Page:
For positive progress, the door is installed! This was pretty painless and went well. It is starting to look and feel like a real camper.

As additional progress, I got the kayak loading opening built, including its closure panel, and glued and screwed in the last of the major pieces of paneling to enclose the habitat. The good news is that I can still get a 4x8 sheet of plywood through the door as well!

For you visual learners, the kayak door:


Let's see if they fit through the opening:


Looking good from the inside!




Next up is covering the corners and butt joints of the sheeting with the alu angle/flat to complete the sealing of the skin. I hope to get through this over the coming week, but that may be a bit ambitious. Once this is done, a trip will be made!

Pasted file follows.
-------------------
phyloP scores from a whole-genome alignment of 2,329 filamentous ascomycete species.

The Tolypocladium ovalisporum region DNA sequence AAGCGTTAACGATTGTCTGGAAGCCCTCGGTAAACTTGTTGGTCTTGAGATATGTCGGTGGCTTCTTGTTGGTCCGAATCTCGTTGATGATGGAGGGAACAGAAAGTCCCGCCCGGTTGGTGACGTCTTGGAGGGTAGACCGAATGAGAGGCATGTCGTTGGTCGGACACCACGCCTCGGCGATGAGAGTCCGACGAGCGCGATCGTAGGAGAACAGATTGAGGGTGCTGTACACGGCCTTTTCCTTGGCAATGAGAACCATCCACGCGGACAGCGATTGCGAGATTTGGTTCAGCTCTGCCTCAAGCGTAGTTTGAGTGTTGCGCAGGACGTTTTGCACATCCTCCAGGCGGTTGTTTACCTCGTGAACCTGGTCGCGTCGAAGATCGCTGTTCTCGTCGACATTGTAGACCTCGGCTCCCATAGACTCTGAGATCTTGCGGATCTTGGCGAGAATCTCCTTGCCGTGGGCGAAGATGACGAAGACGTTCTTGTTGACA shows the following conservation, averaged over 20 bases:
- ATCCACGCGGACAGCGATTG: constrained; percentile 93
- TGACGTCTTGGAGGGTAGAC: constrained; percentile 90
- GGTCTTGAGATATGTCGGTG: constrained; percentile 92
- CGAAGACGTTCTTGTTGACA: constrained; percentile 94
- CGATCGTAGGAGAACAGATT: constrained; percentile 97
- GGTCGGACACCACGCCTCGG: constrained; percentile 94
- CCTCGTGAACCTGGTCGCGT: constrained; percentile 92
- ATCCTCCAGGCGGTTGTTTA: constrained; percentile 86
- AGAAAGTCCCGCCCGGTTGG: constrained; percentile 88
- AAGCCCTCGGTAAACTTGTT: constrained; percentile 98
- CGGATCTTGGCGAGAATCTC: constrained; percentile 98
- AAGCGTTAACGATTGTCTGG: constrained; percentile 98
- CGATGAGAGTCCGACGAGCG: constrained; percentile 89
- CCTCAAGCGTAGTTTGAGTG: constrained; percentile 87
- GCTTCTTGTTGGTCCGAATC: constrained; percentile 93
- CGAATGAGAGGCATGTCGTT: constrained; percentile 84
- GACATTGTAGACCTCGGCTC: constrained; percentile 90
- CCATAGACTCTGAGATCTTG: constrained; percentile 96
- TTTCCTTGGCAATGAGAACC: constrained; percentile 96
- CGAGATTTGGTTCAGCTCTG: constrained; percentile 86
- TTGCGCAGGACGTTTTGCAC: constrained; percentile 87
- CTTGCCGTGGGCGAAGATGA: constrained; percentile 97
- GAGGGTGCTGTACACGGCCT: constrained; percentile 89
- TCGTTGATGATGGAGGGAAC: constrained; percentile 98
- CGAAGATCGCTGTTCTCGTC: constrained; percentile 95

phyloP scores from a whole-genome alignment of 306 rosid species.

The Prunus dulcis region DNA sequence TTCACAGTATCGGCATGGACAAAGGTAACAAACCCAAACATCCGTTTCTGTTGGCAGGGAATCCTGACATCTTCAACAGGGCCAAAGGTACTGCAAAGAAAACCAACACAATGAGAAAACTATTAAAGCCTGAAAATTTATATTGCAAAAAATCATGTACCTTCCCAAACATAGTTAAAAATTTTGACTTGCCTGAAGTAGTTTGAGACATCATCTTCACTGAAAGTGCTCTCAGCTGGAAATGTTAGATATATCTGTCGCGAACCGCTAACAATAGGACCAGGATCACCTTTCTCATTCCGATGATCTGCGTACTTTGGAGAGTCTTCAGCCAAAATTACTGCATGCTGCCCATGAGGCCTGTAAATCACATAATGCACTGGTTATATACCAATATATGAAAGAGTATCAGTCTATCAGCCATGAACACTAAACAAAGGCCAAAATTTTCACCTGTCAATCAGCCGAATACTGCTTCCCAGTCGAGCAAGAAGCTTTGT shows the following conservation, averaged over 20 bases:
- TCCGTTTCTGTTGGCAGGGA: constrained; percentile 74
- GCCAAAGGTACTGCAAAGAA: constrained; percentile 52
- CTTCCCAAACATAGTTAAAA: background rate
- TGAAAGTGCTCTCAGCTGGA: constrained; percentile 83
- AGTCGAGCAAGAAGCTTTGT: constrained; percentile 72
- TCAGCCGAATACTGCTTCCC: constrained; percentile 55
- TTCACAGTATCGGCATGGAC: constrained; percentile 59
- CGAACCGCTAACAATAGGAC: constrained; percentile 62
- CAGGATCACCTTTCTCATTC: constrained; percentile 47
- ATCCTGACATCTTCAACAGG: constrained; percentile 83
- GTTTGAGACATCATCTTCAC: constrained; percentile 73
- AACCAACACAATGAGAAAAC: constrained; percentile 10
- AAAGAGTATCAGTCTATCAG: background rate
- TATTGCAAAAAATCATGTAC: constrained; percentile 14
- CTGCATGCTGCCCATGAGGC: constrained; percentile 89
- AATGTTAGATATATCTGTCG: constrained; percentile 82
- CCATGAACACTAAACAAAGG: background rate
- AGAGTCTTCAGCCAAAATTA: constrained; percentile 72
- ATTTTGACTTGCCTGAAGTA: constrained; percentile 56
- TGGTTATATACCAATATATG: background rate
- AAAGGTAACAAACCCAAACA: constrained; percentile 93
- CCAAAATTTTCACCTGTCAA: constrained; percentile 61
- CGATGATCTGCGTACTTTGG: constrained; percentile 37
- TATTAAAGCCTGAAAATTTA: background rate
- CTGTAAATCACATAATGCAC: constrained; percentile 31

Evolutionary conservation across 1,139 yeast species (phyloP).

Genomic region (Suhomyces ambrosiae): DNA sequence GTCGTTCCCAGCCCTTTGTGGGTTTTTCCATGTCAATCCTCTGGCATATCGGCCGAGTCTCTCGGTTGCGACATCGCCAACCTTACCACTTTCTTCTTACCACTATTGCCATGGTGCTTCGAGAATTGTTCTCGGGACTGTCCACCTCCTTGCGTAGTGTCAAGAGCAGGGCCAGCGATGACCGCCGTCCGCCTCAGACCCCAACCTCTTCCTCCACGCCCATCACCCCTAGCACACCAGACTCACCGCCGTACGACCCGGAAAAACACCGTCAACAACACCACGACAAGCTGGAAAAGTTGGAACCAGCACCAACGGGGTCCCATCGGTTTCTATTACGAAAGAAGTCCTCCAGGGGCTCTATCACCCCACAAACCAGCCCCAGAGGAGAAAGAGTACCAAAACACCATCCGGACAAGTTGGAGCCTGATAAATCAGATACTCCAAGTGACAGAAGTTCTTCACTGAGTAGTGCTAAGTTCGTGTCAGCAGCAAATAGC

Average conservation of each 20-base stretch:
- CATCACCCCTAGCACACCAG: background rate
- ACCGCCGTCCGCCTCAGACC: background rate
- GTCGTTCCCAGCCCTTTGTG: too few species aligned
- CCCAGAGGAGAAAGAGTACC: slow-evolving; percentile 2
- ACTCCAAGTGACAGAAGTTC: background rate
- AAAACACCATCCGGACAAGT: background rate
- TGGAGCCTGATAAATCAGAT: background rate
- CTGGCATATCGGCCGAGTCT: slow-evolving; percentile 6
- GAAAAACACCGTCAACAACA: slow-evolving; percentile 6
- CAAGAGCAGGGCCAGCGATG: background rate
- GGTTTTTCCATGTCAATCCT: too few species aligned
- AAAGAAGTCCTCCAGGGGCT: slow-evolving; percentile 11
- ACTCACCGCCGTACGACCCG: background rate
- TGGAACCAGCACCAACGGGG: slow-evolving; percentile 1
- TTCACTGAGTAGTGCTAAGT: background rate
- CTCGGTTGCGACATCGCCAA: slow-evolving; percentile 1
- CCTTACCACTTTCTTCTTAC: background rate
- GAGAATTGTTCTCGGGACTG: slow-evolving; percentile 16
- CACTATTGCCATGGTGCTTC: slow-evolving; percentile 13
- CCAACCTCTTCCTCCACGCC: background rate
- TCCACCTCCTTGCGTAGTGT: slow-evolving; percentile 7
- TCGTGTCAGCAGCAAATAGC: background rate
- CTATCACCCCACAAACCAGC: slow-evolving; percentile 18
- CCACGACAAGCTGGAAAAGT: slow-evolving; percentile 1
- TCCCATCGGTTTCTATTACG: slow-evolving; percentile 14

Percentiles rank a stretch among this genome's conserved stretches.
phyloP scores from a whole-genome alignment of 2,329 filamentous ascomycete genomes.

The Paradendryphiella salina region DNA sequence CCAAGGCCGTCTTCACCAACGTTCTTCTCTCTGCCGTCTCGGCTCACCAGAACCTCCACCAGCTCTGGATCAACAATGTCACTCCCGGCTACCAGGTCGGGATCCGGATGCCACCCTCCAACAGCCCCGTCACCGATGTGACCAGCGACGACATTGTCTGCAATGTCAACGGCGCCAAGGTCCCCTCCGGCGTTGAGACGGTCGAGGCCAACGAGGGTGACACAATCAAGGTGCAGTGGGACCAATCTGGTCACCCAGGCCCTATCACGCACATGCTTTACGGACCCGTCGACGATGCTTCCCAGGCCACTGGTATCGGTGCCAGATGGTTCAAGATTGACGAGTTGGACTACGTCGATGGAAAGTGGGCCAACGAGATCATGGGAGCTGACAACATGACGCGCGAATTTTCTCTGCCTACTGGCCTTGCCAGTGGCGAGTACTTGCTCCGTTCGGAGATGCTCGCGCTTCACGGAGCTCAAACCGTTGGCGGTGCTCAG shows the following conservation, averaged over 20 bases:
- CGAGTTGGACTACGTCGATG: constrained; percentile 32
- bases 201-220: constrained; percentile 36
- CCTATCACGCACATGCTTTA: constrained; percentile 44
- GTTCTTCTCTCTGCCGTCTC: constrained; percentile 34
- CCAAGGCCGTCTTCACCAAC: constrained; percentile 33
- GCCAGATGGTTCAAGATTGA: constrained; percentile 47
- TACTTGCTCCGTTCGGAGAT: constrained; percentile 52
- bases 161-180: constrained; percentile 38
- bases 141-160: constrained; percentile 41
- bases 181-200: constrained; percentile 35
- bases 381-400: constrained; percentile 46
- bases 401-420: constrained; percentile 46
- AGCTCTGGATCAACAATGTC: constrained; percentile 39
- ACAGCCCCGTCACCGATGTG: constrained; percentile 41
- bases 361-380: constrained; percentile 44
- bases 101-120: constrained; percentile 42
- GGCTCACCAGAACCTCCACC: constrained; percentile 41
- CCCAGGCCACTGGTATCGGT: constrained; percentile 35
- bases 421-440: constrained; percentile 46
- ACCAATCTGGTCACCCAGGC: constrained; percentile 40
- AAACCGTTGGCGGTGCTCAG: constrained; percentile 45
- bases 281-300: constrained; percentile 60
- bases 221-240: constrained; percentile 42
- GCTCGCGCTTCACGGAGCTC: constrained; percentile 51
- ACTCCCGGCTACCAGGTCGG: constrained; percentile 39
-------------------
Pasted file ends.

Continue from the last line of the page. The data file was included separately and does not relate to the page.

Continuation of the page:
Campable is a major milestone! Keep up the good work.


Sent from my iPhone using Tapatalk
 

ckouba

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Weather's been too crappy to get the angle and flat on to seal the box, but other work has been completed. Box is fully skinned, stairwell is fully panelled, cargo bay doors open remotely...... it can almost be called a camper.

With the box complete, it was time to roll it out and get another round of glamour shots. Enjoy!











Need a few days of dry weather (carport roof leaks a bit) and the box will be fully sealed. Trying to think creatively about finding a big enough place to get the work done indoors too.

Regardless, it's always exciting (for me at least) to get it out of the carport. I am very pleased with how it's shaping up. It's been about a year since I got at it in earnest. It's not going quickly but it's making steady progress, and this week was a massive milestone. I'm not sure I'll get to camp in it before the year is up but it's only because I am being patient and exhibiting self control.